General symptoms of prolactinoma can include the following conditions:
Low bone density
Low levels of other hormones (hypopituitarism) due to pressure from the tumor
Low sex drive
Vision problems
Prolactinoma affects sex hormones; therefore, women and men may have different symptoms. Prolactinoma symptoms that can occur in women include the following:
Irregular menstrual cycle or no periods at all
Milky discharge from breasts when not pregnant or breastfeeding
Vaginal dryness, leading to painful sex
Excessive face and body hair
In men, symptoms may include erectile dysfunction and enlarged breasts, and may not be noticed until the tumor is large and the patient begins to experience headaches or vision problems.
Thyroid-Stimulating Hormone Secreting Tumors
These tumors cause excessive TSH production, which causes the thyroid to produce too much thyroid hormone. TSH-secreting tumors are rare, but people who have them will have the symptoms characteristic of an overactive thyroid (hyperthyroidism):
Unexplained weight loss
Rapid or irregular heart beat
Shaking or tremors
Increased appetite
Sweating or feeling hot
Frequent bowel movements
Trouble falling asleep
Enlarged thyroid (lump in the front of the neck)
Endocrine-Inactive (Nonfunctional) Tumors
Endocrine-inactive or nonfunctional tumors do not secrete active hormones, although they may sometimes secrete a defective hormone that has no endocrine effects. Because these types of pituitary adenomas do not alter hormone levels, they are often found during a brain scan for some other reason, or after they have grown large enough to exert pressure on surrounding tissues or structures, producing symptoms:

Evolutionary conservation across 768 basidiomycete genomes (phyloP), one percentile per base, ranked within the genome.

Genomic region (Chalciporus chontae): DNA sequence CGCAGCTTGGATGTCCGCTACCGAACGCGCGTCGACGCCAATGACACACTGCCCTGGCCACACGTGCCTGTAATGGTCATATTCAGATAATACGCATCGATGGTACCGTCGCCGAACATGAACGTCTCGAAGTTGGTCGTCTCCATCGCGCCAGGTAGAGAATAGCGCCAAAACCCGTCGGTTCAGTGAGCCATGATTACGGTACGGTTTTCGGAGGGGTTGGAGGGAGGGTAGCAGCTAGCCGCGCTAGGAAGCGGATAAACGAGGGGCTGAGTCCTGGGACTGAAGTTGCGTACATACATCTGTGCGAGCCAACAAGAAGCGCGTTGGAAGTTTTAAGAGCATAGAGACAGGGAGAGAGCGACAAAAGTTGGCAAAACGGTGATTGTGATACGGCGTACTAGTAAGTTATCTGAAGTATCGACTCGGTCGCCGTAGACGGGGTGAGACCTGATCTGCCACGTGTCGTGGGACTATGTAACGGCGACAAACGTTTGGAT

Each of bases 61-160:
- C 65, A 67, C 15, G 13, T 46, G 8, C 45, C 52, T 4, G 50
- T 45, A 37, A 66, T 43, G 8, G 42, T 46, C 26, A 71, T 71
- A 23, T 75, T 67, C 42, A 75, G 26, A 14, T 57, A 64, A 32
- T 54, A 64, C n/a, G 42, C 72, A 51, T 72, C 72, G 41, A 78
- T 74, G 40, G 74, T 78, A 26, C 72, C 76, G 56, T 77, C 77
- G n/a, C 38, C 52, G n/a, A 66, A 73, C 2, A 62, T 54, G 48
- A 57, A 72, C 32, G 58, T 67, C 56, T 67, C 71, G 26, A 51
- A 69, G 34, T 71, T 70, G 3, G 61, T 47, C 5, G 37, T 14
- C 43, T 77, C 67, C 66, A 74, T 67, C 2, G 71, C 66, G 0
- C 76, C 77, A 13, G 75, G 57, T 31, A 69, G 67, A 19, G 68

Headaches that get progressively worse
Loss in peripheral vision (the extreme left or right sides of what you see) or double vision
Severe vision loss, including blindness
Increased pressure in the brain
Problems with memory, weakness or numbness if the tumors are very large and press on other areas of the brain
Treating Pituitary Adenomas
Our specialists at Houston Methodist offer many treatment options to remove or shrink pituitary tumors, making it possible to devise the best options to treat your pituitary adenoma:
Standard surgical removal of the pituitary tumor 
Precisely focused, minimally invasive radiation therapy  
Hormone therapy
Pituitary Carcinomas
Pituitary carcinomas are very rare, cancerous tumors that make up just 0.2 percent of all pituitary adenomas. They are equally common in women and men, most often occurring in middle age. Symptoms often mimic those of pituitary adenomas, as most pituitary carcinomas also secrete hormones. Because they are so rare and share symptoms of pituitary adenomas, pituitary carcinomas are sometimes discovered after they have spread to other parts of the body. They can be hard to treat, and require aggressive treatment, which may include surgery, radiation and chemotherapy.